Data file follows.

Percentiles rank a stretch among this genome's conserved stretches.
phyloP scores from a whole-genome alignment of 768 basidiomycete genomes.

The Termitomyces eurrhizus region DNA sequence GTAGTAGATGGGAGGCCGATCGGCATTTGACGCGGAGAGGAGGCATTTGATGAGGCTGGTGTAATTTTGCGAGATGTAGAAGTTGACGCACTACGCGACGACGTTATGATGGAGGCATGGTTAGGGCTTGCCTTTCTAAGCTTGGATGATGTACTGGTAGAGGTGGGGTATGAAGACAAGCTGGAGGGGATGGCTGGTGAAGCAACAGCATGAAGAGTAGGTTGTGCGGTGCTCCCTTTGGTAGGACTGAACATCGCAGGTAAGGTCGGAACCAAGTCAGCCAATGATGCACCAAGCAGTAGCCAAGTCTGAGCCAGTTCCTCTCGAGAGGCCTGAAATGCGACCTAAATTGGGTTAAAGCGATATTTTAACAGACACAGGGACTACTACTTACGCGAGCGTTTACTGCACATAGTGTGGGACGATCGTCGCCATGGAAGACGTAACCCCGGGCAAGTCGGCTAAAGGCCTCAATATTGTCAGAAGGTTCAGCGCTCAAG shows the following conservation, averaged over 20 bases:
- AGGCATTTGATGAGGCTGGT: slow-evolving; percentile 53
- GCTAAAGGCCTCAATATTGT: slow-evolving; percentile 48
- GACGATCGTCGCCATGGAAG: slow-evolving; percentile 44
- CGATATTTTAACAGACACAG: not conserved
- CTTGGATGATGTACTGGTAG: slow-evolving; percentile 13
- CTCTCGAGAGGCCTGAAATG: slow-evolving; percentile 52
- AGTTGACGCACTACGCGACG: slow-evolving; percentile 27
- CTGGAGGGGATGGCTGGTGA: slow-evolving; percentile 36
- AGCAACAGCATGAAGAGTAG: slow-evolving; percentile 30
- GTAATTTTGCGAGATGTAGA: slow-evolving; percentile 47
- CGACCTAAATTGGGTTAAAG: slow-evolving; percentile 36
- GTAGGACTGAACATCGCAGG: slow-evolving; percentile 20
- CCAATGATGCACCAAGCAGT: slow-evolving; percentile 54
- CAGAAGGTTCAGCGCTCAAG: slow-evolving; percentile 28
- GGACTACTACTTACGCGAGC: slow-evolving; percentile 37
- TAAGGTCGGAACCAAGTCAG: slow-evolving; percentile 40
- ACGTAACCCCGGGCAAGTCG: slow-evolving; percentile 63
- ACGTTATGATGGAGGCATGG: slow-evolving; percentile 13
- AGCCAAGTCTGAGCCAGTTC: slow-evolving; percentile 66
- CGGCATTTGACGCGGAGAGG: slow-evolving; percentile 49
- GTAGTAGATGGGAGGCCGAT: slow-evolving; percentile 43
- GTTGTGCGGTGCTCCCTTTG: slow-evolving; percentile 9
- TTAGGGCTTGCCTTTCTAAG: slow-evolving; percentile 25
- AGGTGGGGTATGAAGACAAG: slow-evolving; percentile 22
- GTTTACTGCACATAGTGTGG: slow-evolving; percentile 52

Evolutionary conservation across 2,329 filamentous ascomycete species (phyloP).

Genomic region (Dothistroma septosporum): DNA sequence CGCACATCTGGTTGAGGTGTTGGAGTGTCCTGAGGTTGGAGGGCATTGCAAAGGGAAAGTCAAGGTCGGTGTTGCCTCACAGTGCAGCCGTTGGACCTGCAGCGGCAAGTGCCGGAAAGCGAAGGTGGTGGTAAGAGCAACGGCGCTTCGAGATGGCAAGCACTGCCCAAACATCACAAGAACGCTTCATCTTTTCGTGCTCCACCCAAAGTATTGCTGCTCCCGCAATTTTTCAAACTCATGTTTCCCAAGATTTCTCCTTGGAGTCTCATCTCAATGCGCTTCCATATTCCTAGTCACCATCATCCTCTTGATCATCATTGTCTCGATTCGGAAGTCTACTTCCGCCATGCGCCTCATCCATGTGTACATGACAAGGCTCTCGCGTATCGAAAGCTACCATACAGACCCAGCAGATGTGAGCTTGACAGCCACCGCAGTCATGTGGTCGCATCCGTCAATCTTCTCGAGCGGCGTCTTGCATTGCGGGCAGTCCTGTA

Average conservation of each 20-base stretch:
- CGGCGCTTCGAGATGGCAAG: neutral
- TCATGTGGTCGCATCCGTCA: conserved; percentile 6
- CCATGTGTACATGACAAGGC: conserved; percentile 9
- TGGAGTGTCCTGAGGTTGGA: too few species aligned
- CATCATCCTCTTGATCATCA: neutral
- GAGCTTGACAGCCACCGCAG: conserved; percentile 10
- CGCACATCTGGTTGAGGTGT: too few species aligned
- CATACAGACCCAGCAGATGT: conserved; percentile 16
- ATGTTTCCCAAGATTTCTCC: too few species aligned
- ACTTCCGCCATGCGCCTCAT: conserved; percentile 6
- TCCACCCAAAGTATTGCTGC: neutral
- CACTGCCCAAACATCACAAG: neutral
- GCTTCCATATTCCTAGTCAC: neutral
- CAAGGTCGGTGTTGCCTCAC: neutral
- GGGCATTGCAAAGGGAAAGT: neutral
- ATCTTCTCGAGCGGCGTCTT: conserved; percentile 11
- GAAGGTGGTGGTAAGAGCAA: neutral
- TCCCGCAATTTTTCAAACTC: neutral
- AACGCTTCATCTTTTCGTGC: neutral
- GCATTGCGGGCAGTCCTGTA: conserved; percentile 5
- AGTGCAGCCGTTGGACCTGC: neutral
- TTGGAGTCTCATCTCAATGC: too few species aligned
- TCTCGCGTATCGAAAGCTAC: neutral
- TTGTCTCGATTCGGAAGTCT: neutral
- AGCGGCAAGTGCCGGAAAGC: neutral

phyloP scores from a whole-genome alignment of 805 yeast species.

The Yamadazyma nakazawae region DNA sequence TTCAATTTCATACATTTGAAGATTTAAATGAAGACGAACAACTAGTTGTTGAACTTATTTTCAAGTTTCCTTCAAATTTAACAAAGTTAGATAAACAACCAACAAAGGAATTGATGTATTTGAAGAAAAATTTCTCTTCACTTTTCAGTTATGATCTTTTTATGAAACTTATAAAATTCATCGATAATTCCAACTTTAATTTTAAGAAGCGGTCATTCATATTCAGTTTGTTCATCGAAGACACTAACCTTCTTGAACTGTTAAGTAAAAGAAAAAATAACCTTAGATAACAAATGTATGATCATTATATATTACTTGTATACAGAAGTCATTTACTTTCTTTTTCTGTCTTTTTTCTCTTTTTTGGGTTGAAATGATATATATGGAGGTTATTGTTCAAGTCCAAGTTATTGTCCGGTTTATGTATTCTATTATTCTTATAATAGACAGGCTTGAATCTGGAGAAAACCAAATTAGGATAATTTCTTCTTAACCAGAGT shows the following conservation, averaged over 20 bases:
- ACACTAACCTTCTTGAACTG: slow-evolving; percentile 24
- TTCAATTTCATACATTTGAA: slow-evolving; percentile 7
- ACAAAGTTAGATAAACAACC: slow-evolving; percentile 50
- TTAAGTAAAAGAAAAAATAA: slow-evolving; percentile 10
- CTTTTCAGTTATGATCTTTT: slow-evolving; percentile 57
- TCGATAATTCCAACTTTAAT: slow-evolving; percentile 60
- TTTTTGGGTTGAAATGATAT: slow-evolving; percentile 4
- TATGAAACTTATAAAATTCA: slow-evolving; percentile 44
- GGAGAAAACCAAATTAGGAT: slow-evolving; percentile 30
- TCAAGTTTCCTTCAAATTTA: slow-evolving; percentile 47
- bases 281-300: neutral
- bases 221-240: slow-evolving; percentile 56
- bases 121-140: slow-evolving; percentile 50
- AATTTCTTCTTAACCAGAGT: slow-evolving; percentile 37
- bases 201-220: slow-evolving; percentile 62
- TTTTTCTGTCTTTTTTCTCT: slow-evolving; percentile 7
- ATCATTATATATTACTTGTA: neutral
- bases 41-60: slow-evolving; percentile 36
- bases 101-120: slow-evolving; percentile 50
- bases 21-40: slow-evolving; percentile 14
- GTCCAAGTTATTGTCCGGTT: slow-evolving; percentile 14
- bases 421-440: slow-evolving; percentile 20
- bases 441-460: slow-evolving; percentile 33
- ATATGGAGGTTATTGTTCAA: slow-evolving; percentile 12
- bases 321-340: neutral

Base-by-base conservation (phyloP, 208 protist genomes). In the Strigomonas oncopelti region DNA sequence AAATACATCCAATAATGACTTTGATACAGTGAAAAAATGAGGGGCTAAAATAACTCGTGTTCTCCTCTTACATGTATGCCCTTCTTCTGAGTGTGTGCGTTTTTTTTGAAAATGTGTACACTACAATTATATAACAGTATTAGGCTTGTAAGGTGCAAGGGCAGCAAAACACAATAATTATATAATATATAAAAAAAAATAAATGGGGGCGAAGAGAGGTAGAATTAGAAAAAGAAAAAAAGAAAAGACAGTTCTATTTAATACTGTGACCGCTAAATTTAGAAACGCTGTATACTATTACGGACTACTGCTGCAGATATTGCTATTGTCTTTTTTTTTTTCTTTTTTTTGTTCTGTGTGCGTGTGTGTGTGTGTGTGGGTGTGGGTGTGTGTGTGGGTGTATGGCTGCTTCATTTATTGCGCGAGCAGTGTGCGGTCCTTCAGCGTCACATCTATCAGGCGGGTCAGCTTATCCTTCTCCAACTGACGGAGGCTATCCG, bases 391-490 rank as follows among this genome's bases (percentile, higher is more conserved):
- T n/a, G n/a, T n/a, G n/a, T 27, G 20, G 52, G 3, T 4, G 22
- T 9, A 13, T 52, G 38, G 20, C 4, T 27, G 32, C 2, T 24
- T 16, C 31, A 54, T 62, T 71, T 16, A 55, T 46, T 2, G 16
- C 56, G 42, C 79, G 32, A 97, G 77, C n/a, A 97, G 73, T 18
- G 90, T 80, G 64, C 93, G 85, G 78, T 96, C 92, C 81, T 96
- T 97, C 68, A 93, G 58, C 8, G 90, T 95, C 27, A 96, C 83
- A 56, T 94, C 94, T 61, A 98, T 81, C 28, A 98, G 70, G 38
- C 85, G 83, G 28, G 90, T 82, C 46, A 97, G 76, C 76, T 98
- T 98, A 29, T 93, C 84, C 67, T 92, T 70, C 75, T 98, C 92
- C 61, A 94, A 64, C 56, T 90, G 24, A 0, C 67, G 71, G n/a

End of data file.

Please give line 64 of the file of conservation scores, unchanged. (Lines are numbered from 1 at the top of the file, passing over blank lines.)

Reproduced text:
- TCGATAATTCCAACTTTAAT: slow-evolving; percentile 60